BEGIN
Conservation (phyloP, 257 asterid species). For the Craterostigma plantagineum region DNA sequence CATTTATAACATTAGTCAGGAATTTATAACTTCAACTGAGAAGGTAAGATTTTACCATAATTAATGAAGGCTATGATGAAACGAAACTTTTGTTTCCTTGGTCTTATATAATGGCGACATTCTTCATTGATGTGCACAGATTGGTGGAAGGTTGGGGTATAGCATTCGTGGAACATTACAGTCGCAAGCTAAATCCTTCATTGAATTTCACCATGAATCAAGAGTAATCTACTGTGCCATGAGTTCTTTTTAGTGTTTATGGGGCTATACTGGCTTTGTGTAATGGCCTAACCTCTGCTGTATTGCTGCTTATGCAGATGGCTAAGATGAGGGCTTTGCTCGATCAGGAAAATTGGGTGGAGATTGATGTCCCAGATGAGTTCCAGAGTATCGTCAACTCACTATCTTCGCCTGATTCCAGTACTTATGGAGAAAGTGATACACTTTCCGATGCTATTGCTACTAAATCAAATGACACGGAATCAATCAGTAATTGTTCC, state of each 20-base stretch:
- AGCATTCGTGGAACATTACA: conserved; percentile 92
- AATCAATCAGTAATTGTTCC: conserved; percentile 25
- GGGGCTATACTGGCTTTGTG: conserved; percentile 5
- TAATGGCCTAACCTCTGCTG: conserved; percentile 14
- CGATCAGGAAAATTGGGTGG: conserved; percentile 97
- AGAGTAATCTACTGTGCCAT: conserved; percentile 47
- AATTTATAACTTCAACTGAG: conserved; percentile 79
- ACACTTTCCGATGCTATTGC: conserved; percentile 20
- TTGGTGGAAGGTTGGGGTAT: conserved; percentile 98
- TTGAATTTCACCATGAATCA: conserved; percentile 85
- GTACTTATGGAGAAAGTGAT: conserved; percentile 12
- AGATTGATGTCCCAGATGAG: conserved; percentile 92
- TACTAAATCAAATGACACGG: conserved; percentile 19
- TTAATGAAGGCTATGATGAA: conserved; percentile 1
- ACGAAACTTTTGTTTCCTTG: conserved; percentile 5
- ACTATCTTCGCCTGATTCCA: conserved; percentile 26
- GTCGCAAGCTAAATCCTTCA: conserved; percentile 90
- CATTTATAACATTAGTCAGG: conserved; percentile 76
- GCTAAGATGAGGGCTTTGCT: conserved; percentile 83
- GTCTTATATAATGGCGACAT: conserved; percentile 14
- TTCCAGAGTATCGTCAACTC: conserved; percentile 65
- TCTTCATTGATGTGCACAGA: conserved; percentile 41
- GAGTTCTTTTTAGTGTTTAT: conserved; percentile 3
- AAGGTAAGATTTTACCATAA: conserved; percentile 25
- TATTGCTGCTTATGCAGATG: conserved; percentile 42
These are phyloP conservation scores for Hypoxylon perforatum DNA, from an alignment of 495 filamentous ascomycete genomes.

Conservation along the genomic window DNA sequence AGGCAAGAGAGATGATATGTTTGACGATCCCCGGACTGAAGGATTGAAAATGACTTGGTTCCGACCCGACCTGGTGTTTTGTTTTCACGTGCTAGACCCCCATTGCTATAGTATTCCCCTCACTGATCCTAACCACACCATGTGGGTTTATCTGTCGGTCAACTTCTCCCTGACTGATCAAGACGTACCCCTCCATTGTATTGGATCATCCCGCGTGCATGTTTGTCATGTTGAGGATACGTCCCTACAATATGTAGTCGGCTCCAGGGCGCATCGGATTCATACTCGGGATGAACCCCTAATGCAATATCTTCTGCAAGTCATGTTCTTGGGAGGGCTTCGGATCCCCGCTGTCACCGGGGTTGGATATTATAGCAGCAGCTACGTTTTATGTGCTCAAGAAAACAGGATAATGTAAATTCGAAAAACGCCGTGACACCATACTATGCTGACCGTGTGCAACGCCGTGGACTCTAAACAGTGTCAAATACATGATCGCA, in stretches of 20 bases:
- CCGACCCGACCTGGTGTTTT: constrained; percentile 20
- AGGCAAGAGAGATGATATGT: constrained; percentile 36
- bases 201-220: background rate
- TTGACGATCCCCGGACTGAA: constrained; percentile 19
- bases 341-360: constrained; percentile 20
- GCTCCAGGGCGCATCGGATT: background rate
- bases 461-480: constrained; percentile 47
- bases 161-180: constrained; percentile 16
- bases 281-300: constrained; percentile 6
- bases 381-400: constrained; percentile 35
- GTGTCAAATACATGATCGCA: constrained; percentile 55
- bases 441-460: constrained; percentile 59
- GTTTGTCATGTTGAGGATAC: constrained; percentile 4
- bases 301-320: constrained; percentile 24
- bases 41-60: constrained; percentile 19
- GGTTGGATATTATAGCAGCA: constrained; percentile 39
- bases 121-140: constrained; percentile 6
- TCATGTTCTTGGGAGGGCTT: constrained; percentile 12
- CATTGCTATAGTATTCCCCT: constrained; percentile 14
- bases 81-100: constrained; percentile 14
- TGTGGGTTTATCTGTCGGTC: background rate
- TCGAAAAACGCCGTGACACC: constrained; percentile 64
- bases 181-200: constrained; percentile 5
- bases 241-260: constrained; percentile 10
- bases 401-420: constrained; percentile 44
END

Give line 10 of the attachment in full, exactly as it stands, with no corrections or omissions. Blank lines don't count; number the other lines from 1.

- TTGGTGGAAGGTTGGGGTAT: conserved; percentile 98